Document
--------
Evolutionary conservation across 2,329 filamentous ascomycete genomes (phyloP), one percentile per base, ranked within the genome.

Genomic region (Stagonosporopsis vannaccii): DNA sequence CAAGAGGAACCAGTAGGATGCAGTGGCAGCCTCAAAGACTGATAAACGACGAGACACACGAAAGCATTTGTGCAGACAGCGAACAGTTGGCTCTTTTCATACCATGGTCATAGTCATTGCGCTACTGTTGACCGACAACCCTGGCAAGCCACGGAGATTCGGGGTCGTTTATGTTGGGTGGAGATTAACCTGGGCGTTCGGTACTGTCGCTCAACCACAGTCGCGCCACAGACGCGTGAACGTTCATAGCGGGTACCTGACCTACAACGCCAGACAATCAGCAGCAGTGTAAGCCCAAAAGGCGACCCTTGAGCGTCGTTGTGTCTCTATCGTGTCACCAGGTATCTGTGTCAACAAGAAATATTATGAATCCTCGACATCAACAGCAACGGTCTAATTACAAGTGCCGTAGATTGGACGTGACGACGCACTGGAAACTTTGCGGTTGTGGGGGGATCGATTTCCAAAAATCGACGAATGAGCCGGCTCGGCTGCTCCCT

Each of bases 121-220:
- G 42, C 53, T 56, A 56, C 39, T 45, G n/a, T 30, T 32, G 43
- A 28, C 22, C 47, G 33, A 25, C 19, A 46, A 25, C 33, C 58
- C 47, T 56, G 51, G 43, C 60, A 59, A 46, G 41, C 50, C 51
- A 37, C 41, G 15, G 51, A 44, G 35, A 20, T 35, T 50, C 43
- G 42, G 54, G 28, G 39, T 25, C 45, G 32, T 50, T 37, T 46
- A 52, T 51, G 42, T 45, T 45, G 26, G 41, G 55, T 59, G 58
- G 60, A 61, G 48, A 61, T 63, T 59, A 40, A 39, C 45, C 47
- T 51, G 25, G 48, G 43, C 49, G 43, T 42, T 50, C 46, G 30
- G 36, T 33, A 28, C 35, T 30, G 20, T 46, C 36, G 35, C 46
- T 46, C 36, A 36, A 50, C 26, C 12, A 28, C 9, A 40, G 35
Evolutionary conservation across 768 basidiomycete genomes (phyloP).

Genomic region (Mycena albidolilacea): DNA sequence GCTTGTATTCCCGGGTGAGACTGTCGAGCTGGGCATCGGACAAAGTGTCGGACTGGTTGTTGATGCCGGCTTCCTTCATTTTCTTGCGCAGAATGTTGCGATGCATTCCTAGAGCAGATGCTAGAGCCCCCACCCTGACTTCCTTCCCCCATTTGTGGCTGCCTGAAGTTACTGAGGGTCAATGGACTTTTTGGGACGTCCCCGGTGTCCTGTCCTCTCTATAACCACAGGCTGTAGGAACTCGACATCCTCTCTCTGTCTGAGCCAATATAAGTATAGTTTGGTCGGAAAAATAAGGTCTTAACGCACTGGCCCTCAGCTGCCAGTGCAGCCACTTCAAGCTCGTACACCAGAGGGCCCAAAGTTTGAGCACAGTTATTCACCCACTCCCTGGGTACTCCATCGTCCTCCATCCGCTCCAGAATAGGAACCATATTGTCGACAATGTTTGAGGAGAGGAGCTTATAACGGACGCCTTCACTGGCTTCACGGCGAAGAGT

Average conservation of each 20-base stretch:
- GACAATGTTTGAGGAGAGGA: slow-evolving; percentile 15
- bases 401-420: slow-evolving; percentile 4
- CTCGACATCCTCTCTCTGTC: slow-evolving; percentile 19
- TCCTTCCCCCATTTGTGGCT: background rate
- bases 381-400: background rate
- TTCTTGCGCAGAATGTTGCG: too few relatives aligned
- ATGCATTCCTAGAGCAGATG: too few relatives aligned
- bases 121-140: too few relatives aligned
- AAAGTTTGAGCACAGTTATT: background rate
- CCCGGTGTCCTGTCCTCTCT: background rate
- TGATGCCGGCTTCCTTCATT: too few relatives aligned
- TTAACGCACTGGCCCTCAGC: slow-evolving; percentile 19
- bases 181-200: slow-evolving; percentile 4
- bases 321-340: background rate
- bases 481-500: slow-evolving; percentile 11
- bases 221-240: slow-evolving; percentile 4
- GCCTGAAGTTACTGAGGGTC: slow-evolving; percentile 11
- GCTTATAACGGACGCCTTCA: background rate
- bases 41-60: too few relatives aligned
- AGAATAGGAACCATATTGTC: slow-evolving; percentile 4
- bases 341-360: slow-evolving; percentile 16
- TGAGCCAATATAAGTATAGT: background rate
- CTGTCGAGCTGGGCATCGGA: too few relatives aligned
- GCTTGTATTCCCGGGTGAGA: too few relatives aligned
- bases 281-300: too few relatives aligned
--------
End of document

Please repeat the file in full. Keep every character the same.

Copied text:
Evolutionary conservation across 2,329 filamentous ascomycete genomes (phyloP), one percentile per base, ranked within the genome.

Genomic region (Stagonosporopsis vannaccii): DNA sequence CAAGAGGAACCAGTAGGATGCAGTGGCAGCCTCAAAGACTGATAAACGACGAGACACACGAAAGCATTTGTGCAGACAGCGAACAGTTGGCTCTTTTCATACCATGGTCATAGTCATTGCGCTACTGTTGACCGACAACCCTGGCAAGCCACGGAGATTCGGGGTCGTTTATGTTGGGTGGAGATTAACCTGGGCGTTCGGTACTGTCGCTCAACCACAGTCGCGCCACAGACGCGTGAACGTTCATAGCGGGTACCTGACCTACAACGCCAGACAATCAGCAGCAGTGTAAGCCCAAAAGGCGACCCTTGAGCGTCGTTGTGTCTCTATCGTGTCACCAGGTATCTGTGTCAACAAGAAATATTATGAATCCTCGACATCAACAGCAACGGTCTAATTACAAGTGCCGTAGATTGGACGTGACGACGCACTGGAAACTTTGCGGTTGTGGGGGGATCGATTTCCAAAAATCGACGAATGAGCCGGCTCGGCTGCTCCCT

Each of bases 121-220:
- G 42, C 53, T 56, A 56, C 39, T 45, G n/a, T 30, T 32, G 43
- A 28, C 22, C 47, G 33, A 25, C 19, A 46, A 25, C 33, C 58
- C 47, T 56, G 51, G 43, C 60, A 59, A 46, G 41, C 50, C 51
- A 37, C 41, G 15, G 51, A 44, G 35, A 20, T 35, T 50, C 43
- G 42, G 54, G 28, G 39, T 25, C 45, G 32, T 50, T 37, T 46
- A 52, T 51, G 42, T 45, T 45, G 26, G 41, G 55, T 59, G 58
- G 60, A 61, G 48, A 61, T 63, T 59, A 40, A 39, C 45, C 47
- T 51, G 25, G 48, G 43, C 49, G 43, T 42, T 50, C 46, G 30
- G 36, T 33, A 28, C 35, T 30, G 20, T 46, C 36, G 35, C 46
- T 46, C 36, A 36, A 50, C 26, C 12, A 28, C 9, A 40, G 35
Evolutionary conservation across 768 basidiomycete genomes (phyloP).

Genomic region (Mycena albidolilacea): DNA sequence GCTTGTATTCCCGGGTGAGACTGTCGAGCTGGGCATCGGACAAAGTGTCGGACTGGTTGTTGATGCCGGCTTCCTTCATTTTCTTGCGCAGAATGTTGCGATGCATTCCTAGAGCAGATGCTAGAGCCCCCACCCTGACTTCCTTCCCCCATTTGTGGCTGCCTGAAGTTACTGAGGGTCAATGGACTTTTTGGGACGTCCCCGGTGTCCTGTCCTCTCTATAACCACAGGCTGTAGGAACTCGACATCCTCTCTCTGTCTGAGCCAATATAAGTATAGTTTGGTCGGAAAAATAAGGTCTTAACGCACTGGCCCTCAGCTGCCAGTGCAGCCACTTCAAGCTCGTACACCAGAGGGCCCAAAGTTTGAGCACAGTTATTCACCCACTCCCTGGGTACTCCATCGTCCTCCATCCGCTCCAGAATAGGAACCATATTGTCGACAATGTTTGAGGAGAGGAGCTTATAACGGACGCCTTCACTGGCTTCACGGCGAAGAGT

Average conservation of each 20-base stretch:
- GACAATGTTTGAGGAGAGGA: slow-evolving; percentile 15
- bases 401-420: slow-evolving; percentile 4
- CTCGACATCCTCTCTCTGTC: slow-evolving; percentile 19
- TCCTTCCCCCATTTGTGGCT: background rate
- bases 381-400: background rate
- TTCTTGCGCAGAATGTTGCG: too few relatives aligned
- ATGCATTCCTAGAGCAGATG: too few relatives aligned
- bases 121-140: too few relatives aligned
- AAAGTTTGAGCACAGTTATT: background rate
- CCCGGTGTCCTGTCCTCTCT: background rate
- TGATGCCGGCTTCCTTCATT: too few relatives aligned
- TTAACGCACTGGCCCTCAGC: slow-evolving; percentile 19
- bases 181-200: slow-evolving; percentile 4
- bases 321-340: background rate
- bases 481-500: slow-evolving; percentile 11
- bases 221-240: slow-evolving; percentile 4
- GCCTGAAGTTACTGAGGGTC: slow-evolving; percentile 11
- GCTTATAACGGACGCCTTCA: background rate
- bases 41-60: too few relatives aligned
- AGAATAGGAACCATATTGTC: slow-evolving; percentile 4
- bases 341-360: slow-evolving; percentile 16
- TGAGCCAATATAAGTATAGT: background rate
- CTGTCGAGCTGGGCATCGGA: too few relatives aligned
- GCTTGTATTCCCGGGTGAGA: too few relatives aligned
- bases 281-300: too few relatives aligned